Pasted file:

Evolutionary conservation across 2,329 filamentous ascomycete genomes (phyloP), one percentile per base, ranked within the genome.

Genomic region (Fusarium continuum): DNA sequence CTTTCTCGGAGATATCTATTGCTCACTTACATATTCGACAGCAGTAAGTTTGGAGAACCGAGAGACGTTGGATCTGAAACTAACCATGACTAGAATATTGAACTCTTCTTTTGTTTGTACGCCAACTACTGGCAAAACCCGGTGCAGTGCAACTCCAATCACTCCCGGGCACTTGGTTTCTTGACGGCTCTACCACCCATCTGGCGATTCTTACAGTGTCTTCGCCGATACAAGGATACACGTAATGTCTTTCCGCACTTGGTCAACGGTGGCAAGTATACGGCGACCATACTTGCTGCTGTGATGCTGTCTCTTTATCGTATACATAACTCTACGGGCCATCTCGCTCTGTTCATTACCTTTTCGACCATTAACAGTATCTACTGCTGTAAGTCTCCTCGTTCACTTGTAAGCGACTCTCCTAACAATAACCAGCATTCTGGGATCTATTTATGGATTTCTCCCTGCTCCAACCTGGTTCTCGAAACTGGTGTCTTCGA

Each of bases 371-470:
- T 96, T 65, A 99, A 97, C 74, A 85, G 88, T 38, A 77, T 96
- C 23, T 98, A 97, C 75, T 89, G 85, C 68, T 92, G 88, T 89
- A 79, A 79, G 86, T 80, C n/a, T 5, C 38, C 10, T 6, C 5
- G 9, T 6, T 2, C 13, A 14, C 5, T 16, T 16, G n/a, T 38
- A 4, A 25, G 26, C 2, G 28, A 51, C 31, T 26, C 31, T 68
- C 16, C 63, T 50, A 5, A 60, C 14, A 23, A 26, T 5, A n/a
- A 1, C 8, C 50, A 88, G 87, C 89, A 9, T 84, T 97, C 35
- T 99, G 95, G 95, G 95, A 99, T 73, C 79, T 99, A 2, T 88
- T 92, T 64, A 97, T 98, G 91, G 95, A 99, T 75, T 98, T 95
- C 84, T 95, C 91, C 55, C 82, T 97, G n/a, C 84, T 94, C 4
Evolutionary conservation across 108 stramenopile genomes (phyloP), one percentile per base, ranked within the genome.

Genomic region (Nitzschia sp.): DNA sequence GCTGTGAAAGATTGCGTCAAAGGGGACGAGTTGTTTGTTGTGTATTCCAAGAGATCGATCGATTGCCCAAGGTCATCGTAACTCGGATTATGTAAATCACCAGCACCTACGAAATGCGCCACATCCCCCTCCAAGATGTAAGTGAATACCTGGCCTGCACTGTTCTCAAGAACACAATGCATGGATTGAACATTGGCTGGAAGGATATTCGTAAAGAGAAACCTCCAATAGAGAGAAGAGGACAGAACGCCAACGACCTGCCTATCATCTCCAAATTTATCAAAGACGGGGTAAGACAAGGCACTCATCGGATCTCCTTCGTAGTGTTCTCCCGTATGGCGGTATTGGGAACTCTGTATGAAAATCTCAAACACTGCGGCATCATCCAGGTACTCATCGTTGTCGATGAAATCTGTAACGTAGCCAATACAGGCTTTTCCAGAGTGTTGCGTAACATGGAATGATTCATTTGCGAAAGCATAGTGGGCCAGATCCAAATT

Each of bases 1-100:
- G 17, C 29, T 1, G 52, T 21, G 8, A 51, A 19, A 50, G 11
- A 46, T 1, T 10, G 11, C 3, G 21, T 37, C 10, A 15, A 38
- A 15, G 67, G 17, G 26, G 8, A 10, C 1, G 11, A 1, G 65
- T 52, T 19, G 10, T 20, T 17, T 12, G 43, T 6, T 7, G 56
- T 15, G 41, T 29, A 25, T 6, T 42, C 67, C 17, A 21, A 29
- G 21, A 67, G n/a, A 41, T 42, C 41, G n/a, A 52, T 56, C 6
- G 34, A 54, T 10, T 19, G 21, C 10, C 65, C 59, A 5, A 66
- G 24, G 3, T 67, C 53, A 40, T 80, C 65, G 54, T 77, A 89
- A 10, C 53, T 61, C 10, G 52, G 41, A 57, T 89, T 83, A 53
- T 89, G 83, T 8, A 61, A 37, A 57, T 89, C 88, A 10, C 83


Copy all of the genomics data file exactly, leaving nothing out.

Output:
Evolutionary conservation across 2,329 filamentous ascomycete genomes (phyloP), one percentile per base, ranked within the genome.

Genomic region (Fusarium continuum): DNA sequence CTTTCTCGGAGATATCTATTGCTCACTTACATATTCGACAGCAGTAAGTTTGGAGAACCGAGAGACGTTGGATCTGAAACTAACCATGACTAGAATATTGAACTCTTCTTTTGTTTGTACGCCAACTACTGGCAAAACCCGGTGCAGTGCAACTCCAATCACTCCCGGGCACTTGGTTTCTTGACGGCTCTACCACCCATCTGGCGATTCTTACAGTGTCTTCGCCGATACAAGGATACACGTAATGTCTTTCCGCACTTGGTCAACGGTGGCAAGTATACGGCGACCATACTTGCTGCTGTGATGCTGTCTCTTTATCGTATACATAACTCTACGGGCCATCTCGCTCTGTTCATTACCTTTTCGACCATTAACAGTATCTACTGCTGTAAGTCTCCTCGTTCACTTGTAAGCGACTCTCCTAACAATAACCAGCATTCTGGGATCTATTTATGGATTTCTCCCTGCTCCAACCTGGTTCTCGAAACTGGTGTCTTCGA

Each of bases 371-470:
- T 96, T 65, A 99, A 97, C 74, A 85, G 88, T 38, A 77, T 96
- C 23, T 98, A 97, C 75, T 89, G 85, C 68, T 92, G 88, T 89
- A 79, A 79, G 86, T 80, C n/a, T 5, C 38, C 10, T 6, C 5
- G 9, T 6, T 2, C 13, A 14, C 5, T 16, T 16, G n/a, T 38
- A 4, A 25, G 26, C 2, G 28, A 51, C 31, T 26, C 31, T 68
- C 16, C 63, T 50, A 5, A 60, C 14, A 23, A 26, T 5, A n/a
- A 1, C 8, C 50, A 88, G 87, C 89, A 9, T 84, T 97, C 35
- T 99, G 95, G 95, G 95, A 99, T 73, C 79, T 99, A 2, T 88
- T 92, T 64, A 97, T 98, G 91, G 95, A 99, T 75, T 98, T 95
- C 84, T 95, C 91, C 55, C 82, T 97, G n/a, C 84, T 94, C 4
Evolutionary conservation across 108 stramenopile genomes (phyloP), one percentile per base, ranked within the genome.

Genomic region (Nitzschia sp.): DNA sequence GCTGTGAAAGATTGCGTCAAAGGGGACGAGTTGTTTGTTGTGTATTCCAAGAGATCGATCGATTGCCCAAGGTCATCGTAACTCGGATTATGTAAATCACCAGCACCTACGAAATGCGCCACATCCCCCTCCAAGATGTAAGTGAATACCTGGCCTGCACTGTTCTCAAGAACACAATGCATGGATTGAACATTGGCTGGAAGGATATTCGTAAAGAGAAACCTCCAATAGAGAGAAGAGGACAGAACGCCAACGACCTGCCTATCATCTCCAAATTTATCAAAGACGGGGTAAGACAAGGCACTCATCGGATCTCCTTCGTAGTGTTCTCCCGTATGGCGGTATTGGGAACTCTGTATGAAAATCTCAAACACTGCGGCATCATCCAGGTACTCATCGTTGTCGATGAAATCTGTAACGTAGCCAATACAGGCTTTTCCAGAGTGTTGCGTAACATGGAATGATTCATTTGCGAAAGCATAGTGGGCCAGATCCAAATT

Each of bases 1-100:
- G 17, C 29, T 1, G 52, T 21, G 8, A 51, A 19, A 50, G 11
- A 46, T 1, T 10, G 11, C 3, G 21, T 37, C 10, A 15, A 38
- A 15, G 67, G 17, G 26, G 8, A 10, C 1, G 11, A 1, G 65
- T 52, T 19, G 10, T 20, T 17, T 12, G 43, T 6, T 7, G 56
- T 15, G 41, T 29, A 25, T 6, T 42, C 67, C 17, A 21, A 29
- G 21, A 67, G n/a, A 41, T 42, C 41, G n/a, A 52, T 56, C 6
- G 34, A 54, T 10, T 19, G 21, C 10, C 65, C 59, A 5, A 66
- G 24, G 3, T 67, C 53, A 40, T 80, C 65, G 54, T 77, A 89
- A 10, C 53, T 61, C 10, G 52, G 41, A 57, T 89, T 83, A 53
- T 89, G 83, T 8, A 61, A 37, A 57, T 89, C 88, A 10, C 83